Tag Archives: David Philip

Review: Stations – Stories by Nick Mulgrew

StationsIt’s difficult to believe that this is only Nick Mulgrew’s debut collection of stories. Stations reads like the work of a seasoned writer. Here is someone with acuity and a perfectly pitched voice. Not surprisingly, his writing is already highly acclaimed.

As the title suggest, the individual pieces in the book take their cue from the Stations of the Cross, in which Jesus’s last steps before crucifixion are commemorated. The dialogue between the structural skeleton of the book and each tale is striking. “Athlone Towers”, the volume’s first story, or “stop on a slow road to purgatory” as the spine of the book professes, uses the powerful image of the demolition of the famous Capetonian landmark to portray the demise of a relationship. At the same time it echoes Jesus’s condemnation to death. In the fourth “stop” of the book, “Ponta do Ouro”, a young man accompanies his mother on a fraught Christmas holiday to Mozambique. His parents are in the middle of a divorce. The corresponding station reflects Jesus’s encounter with his own mother shortly before his death. In “Restaurant”, a hopeful entrepreneur has to close down her restaurant. Her suffering mirrors Jesus’s death on the cross. In all of the stories, the devotional references are very subtle but enrich the reading substantially.

The way the stories engage with their religious context reminded me of Krzysztof Kieślowski’s Decalogue, the Polish director’s ten films based on the Ten Commandments. What captures the reader’s imagination is the way the teachings are translated into a modern, often secular, narrative that we can all relate to.

Mulgrew’s characters are in transit, on the verge of a discovery or transformation. His stories are set around South Africa and beyond, even in the afterlife. The titular story takes us on a trip through the purgatory, which is reimagined as an alternative version of the Cape Peninsula: “Everything was familiar, but not familiar enough to be comforting… My heart dropped. This place had a geography that had to be relearned.” It is one of the most profound readings of the tensions and dilemmas of present-day Mother City. “Mr Dias”, “Posman”, or “Die Biblioteek vir Blindes”, also grapple with contemporary issues such as racism, affirmative action, or intolerance, but are more preachy and a slightly less successful.

The stories which spoke to me best were of intimate nature, focusing on topics close to the heart: rites of passage, grief, revenge, sexuality, or relationships between siblings, lovers and strangers. It is in these spaces that Mulgrew connects with the reader most poignantly, describing what might otherwise go unnoticed: “You lean to kiss me between the back of my ear and the top of my neck; in that place that doesn’t have a name.”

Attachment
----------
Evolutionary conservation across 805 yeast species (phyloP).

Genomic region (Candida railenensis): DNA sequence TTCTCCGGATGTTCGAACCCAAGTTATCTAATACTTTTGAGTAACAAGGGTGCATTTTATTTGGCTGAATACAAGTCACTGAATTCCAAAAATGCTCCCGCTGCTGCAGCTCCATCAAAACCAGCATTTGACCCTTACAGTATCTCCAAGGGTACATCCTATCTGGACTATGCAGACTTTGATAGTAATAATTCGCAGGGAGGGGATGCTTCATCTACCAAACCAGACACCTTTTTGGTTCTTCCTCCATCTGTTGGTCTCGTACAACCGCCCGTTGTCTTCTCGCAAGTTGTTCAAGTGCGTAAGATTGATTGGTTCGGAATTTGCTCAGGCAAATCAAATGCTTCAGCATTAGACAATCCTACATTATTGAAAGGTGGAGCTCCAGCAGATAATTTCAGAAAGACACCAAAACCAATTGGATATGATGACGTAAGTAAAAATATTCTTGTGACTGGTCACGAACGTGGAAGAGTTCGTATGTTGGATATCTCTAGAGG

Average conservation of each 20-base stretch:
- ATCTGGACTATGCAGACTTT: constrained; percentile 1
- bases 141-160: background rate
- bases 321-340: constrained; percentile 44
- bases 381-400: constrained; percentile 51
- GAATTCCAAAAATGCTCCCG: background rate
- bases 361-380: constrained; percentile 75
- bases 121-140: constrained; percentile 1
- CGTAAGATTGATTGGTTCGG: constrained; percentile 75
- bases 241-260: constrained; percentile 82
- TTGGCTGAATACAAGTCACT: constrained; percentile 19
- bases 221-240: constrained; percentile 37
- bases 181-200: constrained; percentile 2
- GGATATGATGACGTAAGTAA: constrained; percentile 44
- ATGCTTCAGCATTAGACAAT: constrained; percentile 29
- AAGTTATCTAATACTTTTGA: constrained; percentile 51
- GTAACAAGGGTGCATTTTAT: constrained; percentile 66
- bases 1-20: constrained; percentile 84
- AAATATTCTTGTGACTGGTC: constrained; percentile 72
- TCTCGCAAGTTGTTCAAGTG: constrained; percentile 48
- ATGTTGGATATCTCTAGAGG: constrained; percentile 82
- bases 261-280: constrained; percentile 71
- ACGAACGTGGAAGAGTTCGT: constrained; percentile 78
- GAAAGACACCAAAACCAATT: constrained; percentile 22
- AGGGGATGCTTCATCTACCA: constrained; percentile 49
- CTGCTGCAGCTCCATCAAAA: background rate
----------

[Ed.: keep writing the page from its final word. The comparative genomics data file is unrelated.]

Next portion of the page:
Mulgrew and I co-edited a book of African short stories. Watching him as an editor was a fascinating experience. His fine-tuned sensitivity and attention to detail are exceptional. He is also a fine poet, a true language practitioner. These talents reverberate in the arresting prose of Stations.

Stations: Stories

by Nick Mulgrew

David Philip, 2016

Review first published in the Cape Times on 18 March 2016.

Review: Books That Matter – David Philip Publishers during the apartheid years by Marie Philip

Books That MatterAs I see it, in publishing there is a significant difference between accidental and nurtured bestsellers. Nowadays, the market is dominated by the former. But every now and then you get a publisher who will understand the value of the latter.

Reading Marie Philip’s memoir about the famous publishing house she and her husband established in South Africa during the dark years of apartheid, I was reminded of how precious such an approach is in the book world. It is even more precious and definitely rarer when it is combined with a moral and social conscience which Marie and David Philip and their team exemplified.

It is difficult to imagine the South African literary scene without David Philip Publishers (DPP). Over the years, they have launched or assisted the careers of such writers as Richard Rive, Nadine Gordimer, Mandla Langa, Stephen Watson, Alan Paton, Sindiwe Magona, Ivan Vladislavić and Lyndall Gordon. The list of their titles, which Marie Philip includes at the end of her incisive book, is astounding, to say the least. Just to give you a sample, among their seminal publications are: Don Foster’s Detention and Torture in South Africa, Mamphela Ramphele’s A Bed Called Home, Michael Fraser’s A Fynbos Year, The Essential Evita Bezuidenhout, Ellen Kuzwayo’s Sit Down and Listen, and Being Here: Modern Short Stories from Southern Africa (compiled by Robin Malan). Because of their independence the Philips “had the freedom to take risks and be bold, and even eccentric”, as well as to tune into their “own publishing instincts”. While it was important to survive, money was not their “main concern”. The combination of these factors turned out to be a recipe for great success in all respects.

And it all began with a penguin in the early 1970s…
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